* California T model to debut at Geneva auto show
* Ferrari promises better performance in more efficient car
* Says will consume 15 percent less fuel than predecessor
* Reduces carbon dioxide emissions to 250 g/km from 299
By Agnieszka Flak
GENEVA, March 3 Italy's Ferrari has mounted a
turbocharged engine on its latest supercar for the first time in
more than two decades, as even luxury automakers are forced to
seek ways to cut emissions without sacrificing performance.
The California T, which will debut at the Geneva auto show
this week, will be equipped with an eight-cylinder engine that
Ferrari says will consume 15 percent less fuel than its
naturally-aspirated predecessor, reducing carbon dioxide
emissions to 250 grams per kilometre (g/km) from 299.
By pumping air into the cylinders, turbochargers get more
power from a smaller engine, sometimes at the price of sluggish
initial acceleration. Naturally aspirated engines, which instead
draw in air through a valve, can deliver more consistent torque
and a bigger engine sound.
Unlike holdout Lamborghini and its naturally aspirated
5.2-litre Huracan on show in Geneva, Ferrari is breaking with
tradition to offer its first turbo since the F40 coupe, sold
between 1987 and 1992. The Fiat-owned sports car maker
claims to have achieved "zero turbo lag" with new technology
that adapts the torque curve to each gear change.
"The California T ... is one of the results of significant
investment in product and technological innovation," Chairman
Luca di Montezemolo said last month.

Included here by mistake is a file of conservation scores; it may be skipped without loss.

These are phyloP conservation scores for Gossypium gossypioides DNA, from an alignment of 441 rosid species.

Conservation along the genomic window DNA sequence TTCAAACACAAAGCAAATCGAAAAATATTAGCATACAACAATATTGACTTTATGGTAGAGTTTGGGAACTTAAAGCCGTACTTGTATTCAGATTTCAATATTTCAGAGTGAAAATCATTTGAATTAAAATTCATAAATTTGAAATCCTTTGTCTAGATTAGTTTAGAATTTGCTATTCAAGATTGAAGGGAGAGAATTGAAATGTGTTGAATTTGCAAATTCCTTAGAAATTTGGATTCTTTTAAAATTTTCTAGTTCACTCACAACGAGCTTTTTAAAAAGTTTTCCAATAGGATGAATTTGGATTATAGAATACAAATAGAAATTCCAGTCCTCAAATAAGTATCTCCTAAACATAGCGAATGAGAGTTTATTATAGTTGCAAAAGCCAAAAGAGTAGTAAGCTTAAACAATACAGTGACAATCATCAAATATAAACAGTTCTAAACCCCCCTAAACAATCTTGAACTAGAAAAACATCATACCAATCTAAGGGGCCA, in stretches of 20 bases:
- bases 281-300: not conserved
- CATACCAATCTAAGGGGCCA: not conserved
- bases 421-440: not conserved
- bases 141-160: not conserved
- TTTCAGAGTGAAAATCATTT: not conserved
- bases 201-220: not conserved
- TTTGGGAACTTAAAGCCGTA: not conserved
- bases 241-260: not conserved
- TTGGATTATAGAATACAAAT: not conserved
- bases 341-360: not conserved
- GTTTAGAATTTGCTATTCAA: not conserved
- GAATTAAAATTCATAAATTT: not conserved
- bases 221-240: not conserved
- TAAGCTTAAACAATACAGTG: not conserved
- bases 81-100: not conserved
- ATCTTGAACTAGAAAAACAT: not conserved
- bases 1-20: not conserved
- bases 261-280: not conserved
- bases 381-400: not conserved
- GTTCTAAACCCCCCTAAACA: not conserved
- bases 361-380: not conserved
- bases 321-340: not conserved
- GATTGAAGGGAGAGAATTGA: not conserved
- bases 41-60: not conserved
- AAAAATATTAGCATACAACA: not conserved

The new model can accelerate from 0 to 100 km/h in 3.6
seconds, Ferrari said, 0.2 seconds faster than the 2012
California. Pricing has not been disclosed, although it is not
expected to be significantly higher than the tag of around
185,000 euros ($255,500) on the last California.
The Italian carmaker also said it had modified the car's
exhaust to enhance engine noise, offsetting the turbo's muffling
Fans of Ferrari - ranked the world's most powerful brand
last month by consultancy Brand Finance - are optimistic.
Joe Adams, president of the Ferrari Club of America, said
his members were excited about the prospect of getting more
efficient horsepower and better fuel mileage out of the cars.
"Ferrari needs to be able to show its technical prowess,"
said Adams, who has owned seven different Ferraris over the
years. "Being green is just another challenge and that's
something Ferrari relishes."
The move by Ferrari coincides with the introduction this
year of new Formula One rules requiring the use of turbocharged
engines in the sport for the first time since 1988.
Fuel-efficiency improvements account for a large share of
the 2 billion euros in planned research and development spending
over five years, Ferrari has said.
The carmaker, which last year introduced its first hybrid,
the 1 million euro LaFerrari, said its average CO2 emissions
have already fallen 40 percent since 2007.
While supercars will keep emitting more than small family
cars, they need at least to show improvement, said Jay Nagley,
managing director at Redspy, an automotive consultancy. "They
don't want to look like dinosaurs," he said.
Unlike Ferrari, Lamborghini is avoiding turbos for now and
has no intention to pursue hybrids anytime soon. However, both
technologies are readily available from parent Volkswagen
should it choose to use them later.
The Huracan LP 610-4 on show in Geneva is Lamborghini's
successor to its bestselling Gallardo model, which ended
production last year. The carbon fibre and aluminum car's
10-cylinder engine emits an average 290 g/km of CO2.
"One thing that makes a Lamborghini so unique is the music
that comes out of the exhaust pipes," said Nick Wirth, a fellow
of Britain's Royal Academy of Engineering. "A turbocharged
engine would make the orchestra a little bit quieter."
However, Wirth believes it is only a matter of time before
even the most exotic brands are forced to embrace turbos and
hybrids to meet tightening emission rules. "Ultimately, everyone
will have to move in that direction."